Perfect for middle-school readers, this chapter book is the first in a series, all featuring a main character with Down syndrome.
The series follows the adventures of a young girl named Sam who is an aspiring detective and writer. Each chapter begins with an excerpt from her diary, and then follows her as she goes to school and interacts with her peers.
Throughout the book, Sam demonstrates her intelligence, resourcefulness, and determination as she faces challenges and solves puzzles. Along the way, she learns important lessons about teamwork, perseverance, and the value of keeping an open mind.
With its engaging storyline and relatable characters, Sam's Top Secret Journal is a fun and educational book for young readers. The series encourages children to explore their own interests and to use their imaginations to solve problems and make a difference in the world around them.
(4) A Storm of Strawberries
by Jo Cotterill
A Storm of Strawberries is a chapter book about family, friendship, and forgiveness. The story revolves around Darby, a young girl with Down syndrome who lives with her grandfather on a strawberry farm. Darby's grandfather is struggling with memory loss, and the farm is in danger of being sold to a developer.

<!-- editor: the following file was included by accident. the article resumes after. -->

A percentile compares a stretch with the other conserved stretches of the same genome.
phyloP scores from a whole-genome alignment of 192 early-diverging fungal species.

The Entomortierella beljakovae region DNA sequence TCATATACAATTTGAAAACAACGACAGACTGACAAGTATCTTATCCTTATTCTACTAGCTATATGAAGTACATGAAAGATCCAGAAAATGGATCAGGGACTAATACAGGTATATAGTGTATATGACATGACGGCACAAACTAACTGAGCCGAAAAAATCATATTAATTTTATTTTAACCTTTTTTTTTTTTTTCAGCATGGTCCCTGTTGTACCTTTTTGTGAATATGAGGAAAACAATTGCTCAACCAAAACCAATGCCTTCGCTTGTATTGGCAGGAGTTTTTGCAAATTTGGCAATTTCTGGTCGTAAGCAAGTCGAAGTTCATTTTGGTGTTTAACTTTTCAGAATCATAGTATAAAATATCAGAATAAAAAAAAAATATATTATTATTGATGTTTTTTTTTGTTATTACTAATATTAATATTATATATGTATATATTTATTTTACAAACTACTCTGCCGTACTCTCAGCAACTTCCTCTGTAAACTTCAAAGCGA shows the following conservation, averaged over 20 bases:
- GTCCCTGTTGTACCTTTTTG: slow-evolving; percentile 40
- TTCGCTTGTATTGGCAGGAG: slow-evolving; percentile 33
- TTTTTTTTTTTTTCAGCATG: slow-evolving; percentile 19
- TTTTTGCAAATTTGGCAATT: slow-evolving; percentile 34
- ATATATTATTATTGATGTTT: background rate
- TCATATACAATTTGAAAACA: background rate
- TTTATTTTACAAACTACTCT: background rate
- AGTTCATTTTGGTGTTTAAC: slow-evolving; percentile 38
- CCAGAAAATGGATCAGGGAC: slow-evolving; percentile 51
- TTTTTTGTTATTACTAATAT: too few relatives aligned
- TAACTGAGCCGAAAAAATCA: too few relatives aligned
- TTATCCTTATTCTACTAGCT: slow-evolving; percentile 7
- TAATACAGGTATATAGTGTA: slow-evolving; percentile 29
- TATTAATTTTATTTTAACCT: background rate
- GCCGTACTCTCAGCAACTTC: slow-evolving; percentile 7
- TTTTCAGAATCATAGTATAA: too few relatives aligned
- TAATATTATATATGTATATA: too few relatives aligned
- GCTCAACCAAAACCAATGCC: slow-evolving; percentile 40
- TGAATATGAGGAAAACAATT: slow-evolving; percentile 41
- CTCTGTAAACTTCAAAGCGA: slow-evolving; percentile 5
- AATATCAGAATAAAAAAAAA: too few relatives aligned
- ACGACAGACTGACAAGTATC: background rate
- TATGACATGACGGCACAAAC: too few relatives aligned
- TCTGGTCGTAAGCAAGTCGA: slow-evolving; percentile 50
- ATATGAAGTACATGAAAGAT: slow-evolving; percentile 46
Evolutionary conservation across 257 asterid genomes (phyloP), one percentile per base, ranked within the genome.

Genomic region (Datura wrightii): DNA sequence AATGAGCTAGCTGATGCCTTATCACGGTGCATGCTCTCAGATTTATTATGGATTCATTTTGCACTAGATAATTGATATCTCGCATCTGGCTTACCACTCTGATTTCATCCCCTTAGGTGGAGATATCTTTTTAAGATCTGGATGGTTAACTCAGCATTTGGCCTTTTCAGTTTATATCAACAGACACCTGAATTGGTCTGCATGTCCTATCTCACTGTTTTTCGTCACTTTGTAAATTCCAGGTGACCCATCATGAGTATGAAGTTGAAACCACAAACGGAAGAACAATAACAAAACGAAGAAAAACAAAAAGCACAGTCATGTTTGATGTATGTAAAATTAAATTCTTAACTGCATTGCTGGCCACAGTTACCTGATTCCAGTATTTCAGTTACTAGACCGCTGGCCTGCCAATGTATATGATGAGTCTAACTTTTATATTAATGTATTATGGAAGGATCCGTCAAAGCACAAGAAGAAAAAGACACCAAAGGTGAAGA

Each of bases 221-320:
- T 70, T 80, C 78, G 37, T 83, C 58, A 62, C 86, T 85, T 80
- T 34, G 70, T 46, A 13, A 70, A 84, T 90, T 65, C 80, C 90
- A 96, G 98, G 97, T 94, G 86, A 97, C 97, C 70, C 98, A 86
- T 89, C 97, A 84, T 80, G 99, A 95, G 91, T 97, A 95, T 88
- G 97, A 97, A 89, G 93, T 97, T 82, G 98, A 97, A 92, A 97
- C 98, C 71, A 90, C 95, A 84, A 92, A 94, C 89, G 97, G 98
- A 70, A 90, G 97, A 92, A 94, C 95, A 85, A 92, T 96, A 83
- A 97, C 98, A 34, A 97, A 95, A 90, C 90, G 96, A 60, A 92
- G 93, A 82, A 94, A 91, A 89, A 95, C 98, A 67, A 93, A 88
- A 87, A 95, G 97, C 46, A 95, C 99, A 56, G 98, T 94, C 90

To save the farm, Darby comes up with the idea of hosting a strawberry festival to raise money. She enlists the help of her friends and the community, but things don't go as smoothly as planned. A storm hits on the day of the festival, and the farm is flooded. However, Darby and her friends don't give up, and they manage to save the day with their quick thinking and hard work.
This is a touching and engaging story that teaches valuable lessons about perseverance, forgiveness, and the power of community. It's a perfect book for children aged 8-12 who enjoy stories about family and friendship.
(5) Hannah's Down Syndrome Superpowers
by Lori Yarborough
This short picture book celebrates the unique abilities and talents of children with Down Syndrome. The book follows the story of Hannah, a young girl with Down Syndrome who discovers her own special abilities.
The story begins with Hannah's birth, and her parents' initial worries about raising a child with special needs. However, as Hannah grows up, her parents realize that she is a gift and that she has her own special talents that make her unique. Hannah's special abilities include singing beautifully, dancing gracefully, and making people laugh with her jokes.